In Re Koessler (2021 WL 3375824) decided on August 3, 2021 in the Southern District of Florida is a solid win and sigh of relief for mortgage creditors in Florida bankruptcy proceedings. In Koessler, Chief Judge Laurel Isicoff was confronted with an interesting interplay between a state statute (Section 55.10 of Florida Statutes) and the Bankruptcy Code’s anti-modification provision found §1123(b)(5). Commonly referred to as the “general lien statute,” §55.10 Fla. Stat. grants a judgment creditor additional liens on other real property of a judgment defendant if a certified copy of the judgment is recorded by the judgment creditor.
In Koessler, it was undisputed that the property subject to the motion to value was the debtor’s primary residence at the time of the bankruptcy filing. Section 1123(b)(5) protects – from modification/valuation in a bankruptcy plan – creditors that hold first mortgages that are solely secured by a debtor’s primary residence. The debtor argued that because the creditor held a recorded final judgment, and because the debtor owned a condominium with equity at the time of the filing, the condominium served as additional security pursuant to the general lien statute, which – according to the debtor’s argument – made the anti-modification provision inapplicable.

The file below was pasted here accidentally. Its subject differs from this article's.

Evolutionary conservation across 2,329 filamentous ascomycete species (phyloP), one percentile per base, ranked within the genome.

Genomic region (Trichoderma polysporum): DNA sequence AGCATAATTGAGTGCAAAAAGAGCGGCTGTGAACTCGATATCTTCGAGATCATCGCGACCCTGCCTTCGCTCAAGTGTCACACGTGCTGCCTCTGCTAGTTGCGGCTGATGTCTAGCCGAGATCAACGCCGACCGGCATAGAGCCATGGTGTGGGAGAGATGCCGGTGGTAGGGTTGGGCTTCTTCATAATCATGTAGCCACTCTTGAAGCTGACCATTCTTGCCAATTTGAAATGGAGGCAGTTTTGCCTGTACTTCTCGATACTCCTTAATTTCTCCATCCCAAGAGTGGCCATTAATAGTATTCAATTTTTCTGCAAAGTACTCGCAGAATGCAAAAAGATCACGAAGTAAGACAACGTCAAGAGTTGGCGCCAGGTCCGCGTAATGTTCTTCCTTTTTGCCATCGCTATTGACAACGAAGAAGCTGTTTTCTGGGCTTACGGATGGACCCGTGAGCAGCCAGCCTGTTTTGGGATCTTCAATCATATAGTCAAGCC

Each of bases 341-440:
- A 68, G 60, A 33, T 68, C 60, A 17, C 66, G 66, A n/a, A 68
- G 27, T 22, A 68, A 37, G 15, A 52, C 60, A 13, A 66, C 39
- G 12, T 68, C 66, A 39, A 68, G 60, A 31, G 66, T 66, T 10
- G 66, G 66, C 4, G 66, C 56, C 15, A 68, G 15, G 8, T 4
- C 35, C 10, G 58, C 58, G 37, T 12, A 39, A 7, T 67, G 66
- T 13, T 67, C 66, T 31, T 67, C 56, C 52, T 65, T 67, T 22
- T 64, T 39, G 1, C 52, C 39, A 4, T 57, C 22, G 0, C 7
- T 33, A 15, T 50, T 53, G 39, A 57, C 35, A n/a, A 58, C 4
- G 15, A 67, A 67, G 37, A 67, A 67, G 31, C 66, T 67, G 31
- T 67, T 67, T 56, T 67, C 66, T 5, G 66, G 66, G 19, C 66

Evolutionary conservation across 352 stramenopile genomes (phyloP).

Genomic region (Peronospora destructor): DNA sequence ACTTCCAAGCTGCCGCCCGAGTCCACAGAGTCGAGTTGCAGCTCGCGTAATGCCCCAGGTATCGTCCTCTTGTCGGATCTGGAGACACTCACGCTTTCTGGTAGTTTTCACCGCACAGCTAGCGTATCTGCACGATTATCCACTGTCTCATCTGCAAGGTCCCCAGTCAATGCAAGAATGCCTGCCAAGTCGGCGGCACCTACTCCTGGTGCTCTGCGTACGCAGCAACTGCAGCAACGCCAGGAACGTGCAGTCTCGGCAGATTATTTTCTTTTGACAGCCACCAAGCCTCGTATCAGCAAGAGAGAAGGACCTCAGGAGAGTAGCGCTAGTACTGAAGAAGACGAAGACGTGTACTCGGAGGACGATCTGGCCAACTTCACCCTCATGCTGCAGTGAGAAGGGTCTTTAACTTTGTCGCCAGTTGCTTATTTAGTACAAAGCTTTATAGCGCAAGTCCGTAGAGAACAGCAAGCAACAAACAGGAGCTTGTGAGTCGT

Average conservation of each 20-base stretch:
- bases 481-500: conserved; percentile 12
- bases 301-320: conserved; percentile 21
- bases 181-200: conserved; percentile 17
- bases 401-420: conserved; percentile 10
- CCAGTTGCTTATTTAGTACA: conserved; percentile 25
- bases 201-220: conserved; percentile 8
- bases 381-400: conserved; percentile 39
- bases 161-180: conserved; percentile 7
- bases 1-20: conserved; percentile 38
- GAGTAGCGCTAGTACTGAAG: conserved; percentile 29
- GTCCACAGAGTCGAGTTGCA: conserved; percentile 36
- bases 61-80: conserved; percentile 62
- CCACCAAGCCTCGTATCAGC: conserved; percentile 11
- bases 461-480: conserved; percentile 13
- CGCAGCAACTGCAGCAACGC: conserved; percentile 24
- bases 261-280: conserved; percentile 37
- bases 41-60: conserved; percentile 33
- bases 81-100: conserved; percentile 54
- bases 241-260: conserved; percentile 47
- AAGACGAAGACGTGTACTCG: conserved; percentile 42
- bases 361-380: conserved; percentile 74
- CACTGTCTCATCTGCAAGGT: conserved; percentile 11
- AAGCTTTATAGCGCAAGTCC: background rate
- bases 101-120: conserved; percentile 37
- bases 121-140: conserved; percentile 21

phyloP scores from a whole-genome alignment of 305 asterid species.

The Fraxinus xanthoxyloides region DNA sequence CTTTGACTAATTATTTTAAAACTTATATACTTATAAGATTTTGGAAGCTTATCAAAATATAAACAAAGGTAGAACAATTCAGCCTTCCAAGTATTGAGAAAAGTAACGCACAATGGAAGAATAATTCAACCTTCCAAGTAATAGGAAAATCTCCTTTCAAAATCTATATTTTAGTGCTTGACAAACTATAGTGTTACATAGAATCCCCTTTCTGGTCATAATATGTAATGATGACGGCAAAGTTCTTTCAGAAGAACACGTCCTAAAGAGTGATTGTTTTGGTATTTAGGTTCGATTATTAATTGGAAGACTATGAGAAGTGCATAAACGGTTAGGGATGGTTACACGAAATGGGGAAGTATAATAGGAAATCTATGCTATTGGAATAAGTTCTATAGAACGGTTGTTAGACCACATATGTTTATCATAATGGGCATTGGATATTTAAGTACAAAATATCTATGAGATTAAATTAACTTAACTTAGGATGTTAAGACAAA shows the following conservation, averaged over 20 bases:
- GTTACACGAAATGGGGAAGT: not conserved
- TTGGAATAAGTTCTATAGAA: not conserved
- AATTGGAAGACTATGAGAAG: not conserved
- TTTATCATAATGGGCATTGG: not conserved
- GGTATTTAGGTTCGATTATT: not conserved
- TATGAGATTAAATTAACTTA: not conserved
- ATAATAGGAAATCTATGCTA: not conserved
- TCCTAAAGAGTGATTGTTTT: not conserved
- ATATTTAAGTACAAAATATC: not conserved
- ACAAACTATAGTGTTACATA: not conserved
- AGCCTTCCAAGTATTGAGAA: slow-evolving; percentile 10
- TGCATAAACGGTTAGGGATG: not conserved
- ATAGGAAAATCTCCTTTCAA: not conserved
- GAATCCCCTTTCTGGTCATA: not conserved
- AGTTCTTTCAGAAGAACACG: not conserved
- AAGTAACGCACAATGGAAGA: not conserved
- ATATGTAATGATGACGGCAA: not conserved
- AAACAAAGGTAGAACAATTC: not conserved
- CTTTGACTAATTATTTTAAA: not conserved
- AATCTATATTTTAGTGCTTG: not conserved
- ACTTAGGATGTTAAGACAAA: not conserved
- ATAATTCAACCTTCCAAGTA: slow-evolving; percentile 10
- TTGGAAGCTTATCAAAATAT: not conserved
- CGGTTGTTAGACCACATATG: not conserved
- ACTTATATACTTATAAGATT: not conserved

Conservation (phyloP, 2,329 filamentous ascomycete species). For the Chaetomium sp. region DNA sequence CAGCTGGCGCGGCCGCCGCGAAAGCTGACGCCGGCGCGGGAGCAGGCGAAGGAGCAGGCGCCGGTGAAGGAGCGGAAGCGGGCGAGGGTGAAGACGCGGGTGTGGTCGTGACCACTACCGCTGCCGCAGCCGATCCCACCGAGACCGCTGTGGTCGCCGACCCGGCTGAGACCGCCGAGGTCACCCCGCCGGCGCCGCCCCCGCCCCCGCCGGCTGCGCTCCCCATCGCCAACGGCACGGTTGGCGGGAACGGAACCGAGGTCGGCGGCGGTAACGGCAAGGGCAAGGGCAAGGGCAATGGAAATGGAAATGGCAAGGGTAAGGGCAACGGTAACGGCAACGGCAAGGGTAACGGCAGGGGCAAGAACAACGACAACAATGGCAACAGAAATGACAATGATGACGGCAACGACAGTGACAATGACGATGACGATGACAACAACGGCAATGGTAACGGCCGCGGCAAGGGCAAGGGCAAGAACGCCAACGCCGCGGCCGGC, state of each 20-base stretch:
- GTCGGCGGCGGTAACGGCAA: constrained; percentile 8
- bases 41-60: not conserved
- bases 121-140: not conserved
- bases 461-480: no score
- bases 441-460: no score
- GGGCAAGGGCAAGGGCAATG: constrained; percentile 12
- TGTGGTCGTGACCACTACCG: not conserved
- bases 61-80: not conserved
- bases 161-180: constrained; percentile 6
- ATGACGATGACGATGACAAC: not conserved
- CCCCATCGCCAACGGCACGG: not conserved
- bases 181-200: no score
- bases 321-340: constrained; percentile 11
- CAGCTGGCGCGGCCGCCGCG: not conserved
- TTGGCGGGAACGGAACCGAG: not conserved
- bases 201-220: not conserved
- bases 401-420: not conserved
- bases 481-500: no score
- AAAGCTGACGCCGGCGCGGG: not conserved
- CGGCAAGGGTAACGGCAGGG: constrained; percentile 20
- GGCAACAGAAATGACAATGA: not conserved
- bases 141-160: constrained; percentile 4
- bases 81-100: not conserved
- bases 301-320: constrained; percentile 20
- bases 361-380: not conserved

Ruling in favor of the creditor (argument by ALAW counsel), the Court denied the debtor’s valuation attempt by following the 3rd District of Florida case (Sanchez v. Black, 911 So. 2d 201, 201-02 (Fla. 3d DCA 2005), which held that an existing, duly recorded mortgage, which ultimately results in a final judgment of foreclosure, is not the ‘judgment lien’ anticipated by [section 55.10]. Instead, said mortgage is a pre-existing lien that is not extinguished by the foreclosure judgment, and thus, section 55.10 is inapplicable. As a result, the creditor’s entire first mortgage was protected by the anti-modification provision.
In Florida, a large population of mortgage claims are associated with foreclosure judgments entered prior to a debtor’s bankruptcy filing. The Court’s ruling in Koessler confirms that the anti-modification protections of §§1123(b)(5) and 1322(b)(2) are still applicable in such scenarios.
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